As convenient as air travel is, there is always an inherent risk of getting sick when you take to the friendly skies. While times have changed and air travel may seem a little more dangerous now because of the increased risk of infection and disease, there are still ways that you can protect yourself when traveling by air. Practicing good social distancing protocols, like keeping at least six feet between you and others, which can drastically decrease your odds of getting ill, may seem impossible when you’re using air travel — but it’s not.
Here’s what you need to do to practice social distancing when flying.
Book to Fly When It’s Least Busy and Not Crowded
One of the easiest ways to reduce your risk of exposure is to fly when there are fewer people around. It is clear that you will limit your exposure to potential infections if you also limit your interactions with other people. When you explore flight deals, keep in mind that Tuesdays and Wednesdays are generally the least crowded days. The worst time to fly would be a Friday afternoon or a Sunday evening when travelers return from weekend trips.
You can reduce your risk even further by picking a time when you are likely to see fewer passengers. Traveling between the hours of 7 am – 8 am or after the evening rush will provide a less stressful travel experience.
Use Contactless Check-in
You don’t need a science degree to understand that you lower your risk of infection if you’re able to complete your travel without touching as many public surfaces. If at all possible, utilize any contactless check-in process that’s available. Through this type of check-in process, you minimize contact with humans and other surfaces that may carry germs.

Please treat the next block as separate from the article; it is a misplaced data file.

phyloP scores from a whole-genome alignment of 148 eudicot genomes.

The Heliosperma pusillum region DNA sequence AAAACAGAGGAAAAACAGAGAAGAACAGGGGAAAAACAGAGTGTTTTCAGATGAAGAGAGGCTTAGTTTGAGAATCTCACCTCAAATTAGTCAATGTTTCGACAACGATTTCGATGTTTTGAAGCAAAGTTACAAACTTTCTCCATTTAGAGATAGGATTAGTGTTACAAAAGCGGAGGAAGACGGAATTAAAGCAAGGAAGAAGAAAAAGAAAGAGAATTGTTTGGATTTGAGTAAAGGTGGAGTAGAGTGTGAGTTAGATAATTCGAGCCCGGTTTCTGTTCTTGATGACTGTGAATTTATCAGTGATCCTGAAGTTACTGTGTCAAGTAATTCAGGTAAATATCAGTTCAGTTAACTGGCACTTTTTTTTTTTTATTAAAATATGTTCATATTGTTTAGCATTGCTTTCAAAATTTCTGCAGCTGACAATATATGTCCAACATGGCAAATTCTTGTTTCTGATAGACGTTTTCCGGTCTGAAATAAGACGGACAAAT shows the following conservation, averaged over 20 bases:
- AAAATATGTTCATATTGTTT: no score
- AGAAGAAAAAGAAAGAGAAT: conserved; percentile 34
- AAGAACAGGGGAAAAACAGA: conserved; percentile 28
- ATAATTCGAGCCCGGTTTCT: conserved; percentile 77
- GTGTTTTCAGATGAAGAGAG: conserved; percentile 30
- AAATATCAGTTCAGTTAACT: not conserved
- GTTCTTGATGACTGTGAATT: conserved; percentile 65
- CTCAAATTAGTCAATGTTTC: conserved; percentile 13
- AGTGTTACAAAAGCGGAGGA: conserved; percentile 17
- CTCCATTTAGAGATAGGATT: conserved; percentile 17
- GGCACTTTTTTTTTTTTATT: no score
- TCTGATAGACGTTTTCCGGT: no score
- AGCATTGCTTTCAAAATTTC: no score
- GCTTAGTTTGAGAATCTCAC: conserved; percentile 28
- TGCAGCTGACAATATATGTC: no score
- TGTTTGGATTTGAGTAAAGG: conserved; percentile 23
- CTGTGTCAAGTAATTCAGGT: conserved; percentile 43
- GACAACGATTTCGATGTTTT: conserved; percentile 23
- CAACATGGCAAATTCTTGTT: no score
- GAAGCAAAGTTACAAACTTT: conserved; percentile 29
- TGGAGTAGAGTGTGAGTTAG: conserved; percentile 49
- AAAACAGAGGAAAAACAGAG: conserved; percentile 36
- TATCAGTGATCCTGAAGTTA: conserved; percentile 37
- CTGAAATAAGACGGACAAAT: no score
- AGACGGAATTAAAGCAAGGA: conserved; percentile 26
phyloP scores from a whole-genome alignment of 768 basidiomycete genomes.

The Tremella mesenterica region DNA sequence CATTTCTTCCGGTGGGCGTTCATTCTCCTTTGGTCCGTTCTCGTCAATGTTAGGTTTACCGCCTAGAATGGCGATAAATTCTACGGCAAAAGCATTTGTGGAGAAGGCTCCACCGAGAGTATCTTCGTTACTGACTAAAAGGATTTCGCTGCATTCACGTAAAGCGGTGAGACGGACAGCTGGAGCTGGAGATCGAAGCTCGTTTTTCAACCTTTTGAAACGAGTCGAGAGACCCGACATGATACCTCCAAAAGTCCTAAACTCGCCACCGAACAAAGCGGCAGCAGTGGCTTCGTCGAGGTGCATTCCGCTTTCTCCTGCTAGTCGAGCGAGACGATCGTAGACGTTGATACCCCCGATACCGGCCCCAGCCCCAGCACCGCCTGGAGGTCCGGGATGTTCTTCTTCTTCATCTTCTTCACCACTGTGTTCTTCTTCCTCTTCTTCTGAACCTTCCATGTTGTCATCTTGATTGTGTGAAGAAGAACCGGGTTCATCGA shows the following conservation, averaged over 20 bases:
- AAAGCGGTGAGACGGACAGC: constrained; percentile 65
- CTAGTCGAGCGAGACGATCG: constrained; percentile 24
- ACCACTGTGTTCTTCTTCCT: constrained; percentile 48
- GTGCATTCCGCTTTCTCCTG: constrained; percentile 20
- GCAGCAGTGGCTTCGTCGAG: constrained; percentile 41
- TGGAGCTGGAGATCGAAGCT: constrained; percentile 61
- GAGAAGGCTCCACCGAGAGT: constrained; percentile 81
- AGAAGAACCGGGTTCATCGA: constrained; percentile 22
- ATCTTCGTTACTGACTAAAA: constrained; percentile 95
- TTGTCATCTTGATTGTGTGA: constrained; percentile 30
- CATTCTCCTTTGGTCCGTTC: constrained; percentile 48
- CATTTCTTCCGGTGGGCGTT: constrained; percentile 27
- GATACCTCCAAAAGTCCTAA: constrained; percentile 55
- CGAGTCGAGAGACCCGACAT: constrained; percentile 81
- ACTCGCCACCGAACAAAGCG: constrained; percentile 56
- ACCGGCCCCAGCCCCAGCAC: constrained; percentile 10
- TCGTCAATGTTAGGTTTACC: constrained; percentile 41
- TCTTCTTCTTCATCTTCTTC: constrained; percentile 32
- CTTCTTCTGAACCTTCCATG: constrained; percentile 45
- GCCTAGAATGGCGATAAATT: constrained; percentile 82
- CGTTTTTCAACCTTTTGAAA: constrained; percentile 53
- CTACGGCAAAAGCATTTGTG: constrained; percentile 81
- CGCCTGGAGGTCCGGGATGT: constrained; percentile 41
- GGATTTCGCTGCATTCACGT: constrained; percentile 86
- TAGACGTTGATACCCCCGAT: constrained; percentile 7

Many airlines and hotels have put this feature in place to give their customers more peace of mind. Many airlines, for example, will let you check-in online up to 24 hours in advance, allowing you to avoid the cattle call at the airport. If you do your homework ahead of time, it’s easy to work out your options and set something up.
Stick to the Right Areas at the Airport
Once you have taken steps to utilize the contactless check-in process, you will need to take steps to reduce your interaction with others when you arrive at the airport. Most airports have floor signage to help direct travelers where to stand to encourage the appropriate social distancing. Be sure to do your part by following these directions. You should also avoid congregating as you board the aircraft. If you have no reason to board the plane early, it’s a better idea to wait until the end of the process to step onto the plane. This will not only reduce your time on the crowded airplane, but it will also help you to avoid overcrowding in the boarding area.
Sit in a Window Seat and Try to Stay There
Once you’re on the plane, you can take further steps to reduce your risk of getting sick. You can get ahead of the curve by booking a window seat. If you are sitting on the aisle, you will come into contact with more passengers, increasing the chances that you pick up germs simply by sitting in your seat.
You can also lean on the airplane’s advanced air filtration system to move germs away from your seating area. Simply turn on the overhead vent to the low setting for the duration of the flight. This will create sufficient airflow to move any harmful germs and irritants away from you.
Be Sure to Follow Proper Hand Washing and Face Mask Protocols
In addition to social distancing, it is imperative that you follow the proper hygiene protocols while on the road. Solid personal hygiene starts with hand washing. While warm water and soap are ideal, you can use an alcohol-based hand sanitizer in a pinch. You should also wear a face mask as much as possible, particularly when it is difficult to social distance. Be sure to bring along sanitizing wipes to use on your armrests and tray table. And even with all these precautions, you have to be conscious about not touching your face. All of these steps will work together to help protect you and lower your risk of infection, along with social distancing.